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Posted on • Originally published at byby.dev

How to remove last character from string in JavaScript

There are many scenarios where you may need to remove the last character from a string. For example, you may want to:

  • Remove a trailing slash or comma from a URL or a list
  • Remove a newline or carriage return character from a text file
  • Remove a punctuation mark from a sentence or a word
  • Remove a digit or a letter from a number or a code

In JavaScript, common approachs are to use the substring() or slice(), which allow you to extract a portion of a string based on the starting and ending indices. By specifying a range that excludes the last character, you effectively remove it from the string.

Using slice method

The slice() method of String is used to extract a part of a string and return it as a new string, without modifying the original string. You can specify the start and end indexes of the extracted part, or use negative indexes to count from the end of the string.

let str = "Hello world!";
str = str.slice(0, -1);
console.log(str); // "Hello world"
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Here slice(0, -1) removes the last character because -1 means the last index of the string. You can also use str.length - 1 instead of -1 to get the same result.

Using substring method

The substring() method of String is used to return a part of the string from a start index to an end index, excluding the end index. It does not change the original string, but returns a new string.

let str = "Hello world!";
str = str.substring(0, str.length - 1);
console.log(str); // "Hello world"
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The substring(0, str.length - 1) method removes the last character because str.length - 1 is the last index of the string. You cannot use negative indexes with substring().

Using replace method

The replace() method returns a new string with one, some, or all matches of a pattern replaced by a replacement. The pattern can be a string or regular expression, and the replacement can be a string or a function called for each match.

let str = "Hello World!";
str = str.replace(/.$/, "");
console.log(str); // "Hello World"
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The . within the regular expression represents any character, and the $ denotes the end of the string. So, .$ matches the last character in the string. By replacing it with an empty string, that character is removed.

Please note that if the string contains newline characters or multiple Unicode code points, the regular expression approach may not behave as expected. In such cases, using substring() or slice() methods might be more suitable.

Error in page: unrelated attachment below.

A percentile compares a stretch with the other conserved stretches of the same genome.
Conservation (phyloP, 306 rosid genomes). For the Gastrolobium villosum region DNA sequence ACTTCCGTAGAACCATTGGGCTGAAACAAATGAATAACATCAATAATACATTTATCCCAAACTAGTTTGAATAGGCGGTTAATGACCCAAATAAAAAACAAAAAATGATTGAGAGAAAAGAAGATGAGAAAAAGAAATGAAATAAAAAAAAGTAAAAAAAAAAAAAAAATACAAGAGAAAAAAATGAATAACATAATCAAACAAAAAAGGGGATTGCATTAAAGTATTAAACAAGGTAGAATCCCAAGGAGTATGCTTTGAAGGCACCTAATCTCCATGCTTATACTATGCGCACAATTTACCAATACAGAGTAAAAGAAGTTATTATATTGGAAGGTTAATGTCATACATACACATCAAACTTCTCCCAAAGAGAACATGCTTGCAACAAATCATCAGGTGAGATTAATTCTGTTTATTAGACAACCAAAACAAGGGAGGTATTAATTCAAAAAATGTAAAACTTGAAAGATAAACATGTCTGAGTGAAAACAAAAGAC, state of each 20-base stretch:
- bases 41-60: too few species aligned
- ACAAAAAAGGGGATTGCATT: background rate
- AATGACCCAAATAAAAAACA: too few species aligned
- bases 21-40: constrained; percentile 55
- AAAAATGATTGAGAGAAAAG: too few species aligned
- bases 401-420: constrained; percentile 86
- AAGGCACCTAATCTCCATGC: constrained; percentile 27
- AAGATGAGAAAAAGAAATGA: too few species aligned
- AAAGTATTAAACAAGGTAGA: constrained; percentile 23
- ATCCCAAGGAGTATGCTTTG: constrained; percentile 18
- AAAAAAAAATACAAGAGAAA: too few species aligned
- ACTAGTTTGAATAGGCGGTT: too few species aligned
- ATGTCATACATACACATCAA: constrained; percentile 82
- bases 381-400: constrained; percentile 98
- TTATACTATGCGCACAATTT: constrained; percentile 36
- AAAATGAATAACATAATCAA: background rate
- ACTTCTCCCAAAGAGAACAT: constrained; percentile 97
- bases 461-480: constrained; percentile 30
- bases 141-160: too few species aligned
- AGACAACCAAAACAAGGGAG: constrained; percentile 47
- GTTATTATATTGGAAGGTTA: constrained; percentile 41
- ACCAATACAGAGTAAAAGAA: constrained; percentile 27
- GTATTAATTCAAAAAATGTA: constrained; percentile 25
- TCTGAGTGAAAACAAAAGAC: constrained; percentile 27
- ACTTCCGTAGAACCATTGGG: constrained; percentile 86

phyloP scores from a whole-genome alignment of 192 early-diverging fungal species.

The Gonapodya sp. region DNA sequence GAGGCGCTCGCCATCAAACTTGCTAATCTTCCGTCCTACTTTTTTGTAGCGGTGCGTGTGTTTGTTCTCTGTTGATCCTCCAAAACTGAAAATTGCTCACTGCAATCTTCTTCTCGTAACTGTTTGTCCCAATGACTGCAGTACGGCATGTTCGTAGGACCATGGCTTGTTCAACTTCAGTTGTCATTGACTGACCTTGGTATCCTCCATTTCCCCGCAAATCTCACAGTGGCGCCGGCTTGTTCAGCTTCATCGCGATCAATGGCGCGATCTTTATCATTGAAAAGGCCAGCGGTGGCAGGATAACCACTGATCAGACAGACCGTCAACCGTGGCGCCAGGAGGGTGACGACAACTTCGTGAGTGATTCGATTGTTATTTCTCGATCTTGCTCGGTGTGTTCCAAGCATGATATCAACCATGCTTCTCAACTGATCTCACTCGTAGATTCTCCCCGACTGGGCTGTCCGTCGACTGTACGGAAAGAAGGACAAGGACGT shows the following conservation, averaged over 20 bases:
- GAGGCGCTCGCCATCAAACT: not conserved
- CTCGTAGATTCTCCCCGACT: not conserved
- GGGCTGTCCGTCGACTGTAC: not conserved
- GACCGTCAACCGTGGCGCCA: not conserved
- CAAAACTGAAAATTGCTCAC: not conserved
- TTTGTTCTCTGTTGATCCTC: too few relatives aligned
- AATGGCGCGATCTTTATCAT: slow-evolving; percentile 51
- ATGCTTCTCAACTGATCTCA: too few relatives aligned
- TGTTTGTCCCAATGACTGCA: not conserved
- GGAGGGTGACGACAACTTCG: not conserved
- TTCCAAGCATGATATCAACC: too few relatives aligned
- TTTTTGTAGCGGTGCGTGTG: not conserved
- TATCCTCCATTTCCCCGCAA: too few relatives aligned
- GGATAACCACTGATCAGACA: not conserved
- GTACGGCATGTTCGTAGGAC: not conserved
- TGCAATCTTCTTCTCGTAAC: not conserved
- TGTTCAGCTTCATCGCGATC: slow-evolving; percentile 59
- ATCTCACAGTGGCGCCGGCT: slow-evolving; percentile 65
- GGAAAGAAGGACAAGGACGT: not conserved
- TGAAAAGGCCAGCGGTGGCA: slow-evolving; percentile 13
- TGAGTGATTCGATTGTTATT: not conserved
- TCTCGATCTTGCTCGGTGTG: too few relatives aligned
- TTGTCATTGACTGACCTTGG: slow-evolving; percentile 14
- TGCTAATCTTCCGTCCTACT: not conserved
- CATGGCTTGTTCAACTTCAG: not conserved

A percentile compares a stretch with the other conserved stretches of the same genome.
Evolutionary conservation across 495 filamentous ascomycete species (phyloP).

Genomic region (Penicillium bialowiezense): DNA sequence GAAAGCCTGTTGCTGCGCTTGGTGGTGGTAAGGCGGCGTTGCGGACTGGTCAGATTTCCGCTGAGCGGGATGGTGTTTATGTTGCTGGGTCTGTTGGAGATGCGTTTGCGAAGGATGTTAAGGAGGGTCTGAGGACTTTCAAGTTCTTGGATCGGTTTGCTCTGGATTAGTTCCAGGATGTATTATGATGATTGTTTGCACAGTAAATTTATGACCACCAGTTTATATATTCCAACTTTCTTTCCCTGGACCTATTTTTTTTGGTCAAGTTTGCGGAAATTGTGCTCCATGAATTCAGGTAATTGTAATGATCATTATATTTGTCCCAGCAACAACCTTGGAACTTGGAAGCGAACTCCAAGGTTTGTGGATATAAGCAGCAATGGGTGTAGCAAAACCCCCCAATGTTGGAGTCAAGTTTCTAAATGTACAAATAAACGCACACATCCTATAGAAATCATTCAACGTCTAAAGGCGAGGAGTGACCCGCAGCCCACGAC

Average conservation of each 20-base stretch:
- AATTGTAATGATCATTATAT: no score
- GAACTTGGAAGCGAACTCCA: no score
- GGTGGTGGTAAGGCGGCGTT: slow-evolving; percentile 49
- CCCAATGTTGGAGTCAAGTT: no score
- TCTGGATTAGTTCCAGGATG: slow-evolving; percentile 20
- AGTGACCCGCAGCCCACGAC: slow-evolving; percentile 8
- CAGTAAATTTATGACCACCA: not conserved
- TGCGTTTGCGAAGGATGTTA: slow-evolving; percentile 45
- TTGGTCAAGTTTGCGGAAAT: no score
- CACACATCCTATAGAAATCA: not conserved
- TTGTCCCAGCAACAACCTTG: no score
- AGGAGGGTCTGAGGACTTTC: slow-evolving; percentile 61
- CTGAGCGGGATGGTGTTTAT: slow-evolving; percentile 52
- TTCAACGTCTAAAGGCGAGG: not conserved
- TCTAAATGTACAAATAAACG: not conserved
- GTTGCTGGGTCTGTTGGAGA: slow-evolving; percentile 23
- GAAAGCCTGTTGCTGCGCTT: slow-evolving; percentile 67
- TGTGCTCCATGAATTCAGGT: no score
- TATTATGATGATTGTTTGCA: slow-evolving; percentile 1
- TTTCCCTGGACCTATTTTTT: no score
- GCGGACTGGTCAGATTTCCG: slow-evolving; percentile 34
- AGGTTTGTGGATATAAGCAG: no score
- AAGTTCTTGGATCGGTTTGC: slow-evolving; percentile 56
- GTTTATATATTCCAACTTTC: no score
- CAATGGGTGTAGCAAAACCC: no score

Top comments (10)

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lionelrowe profile image
lionel-rowe • Edited

Do they pass the Pile of Poo Test though?

const str = 'Hello WorldπŸ’©'
// slice
str.slice(0, -1) // 'Hello World\uD83D'
// substring
str.substring(0, str.length - 1) // 'Hello World\uD83D'
// replace
str.replace(/.$/, '') // 'Hello World\uD83D'
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You can fix the replace version by adding a u or v flag to the regex:

str.replace(/.$/u, '') // 'Hello World'
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Or, depending what you mean by "char", you could get more robust behavior for grapheme clusters using Intl.Segmenter:

function removeLastUnicodeChar(str) {
    return str.replace(/.$/u, '')
}

function removeLastGrapheme(str) {
    let index = 0
    for (const s of new Intl.Segmenter('en-US', { granularity: 'grapheme' }).segment(str)) {
        index = s.index
    }
    return str.slice(0, index)
}

const str = 'ΰΈ›ΰΈ£ΰΈ°ΰΉ€ΰΈžΰΈ“ΰΈ΅'
removeLastUnicodeChar(str) // 'ΰΈ›ΰΈ£ΰΈ°ΰΉ€ΰΈžΰΈ“'
removeLastGrapheme(str)    // 'ΰΈ›ΰΈ£ΰΈ°ΰΉ€ΰΈž'
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jonrandy profile image
Jon Randy πŸŽ–οΈ

Mine works with poo! πŸ’©

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schmoris profile image
Boris

Great point!

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jonrandy profile image
Jon Randy πŸŽ–οΈ • Edited
const removeLast=(str, [a,...b]=[...str].reverse()) => b.reverse().join``

console.log(removeLast('hello'))
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πŸ˜›

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bybydev profile image
byby

Nice. Your code achieves its purpose in a single line using clever techniques like destructuring and spread operator.

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0x8c profile image
tiff

While one liners are cool, the readability is poor and if you were working with a team, hard to maintain. Looks pretty though.

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jonrandy profile image
Jon Randy πŸŽ–οΈ • Edited

I wasn't suggesting using it in production code - it's just another method (and an inefficient one at that, although it does pass the 'Pile of poo' test).

Readability is subjective πŸ‘

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steeve profile image
Steeve

a bit over-engineered ahah

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efpage profile image
Eckehard

But, which one is fastest?

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efpage profile image
Eckehard

OK, here is the answer:

"Hello World": 1 Mio operations in a for(;;)-loop

slice = 25ms
substr = 11ms
replace = 168ms

"Lorem ipsum dolor sit amet ... dolor sit amet." (591 charakters): 1 Mio operations in a for(;;)-loop

slice = 29ms
substr = 36ms
replace = 122ms

As always, results are surprising...

See code here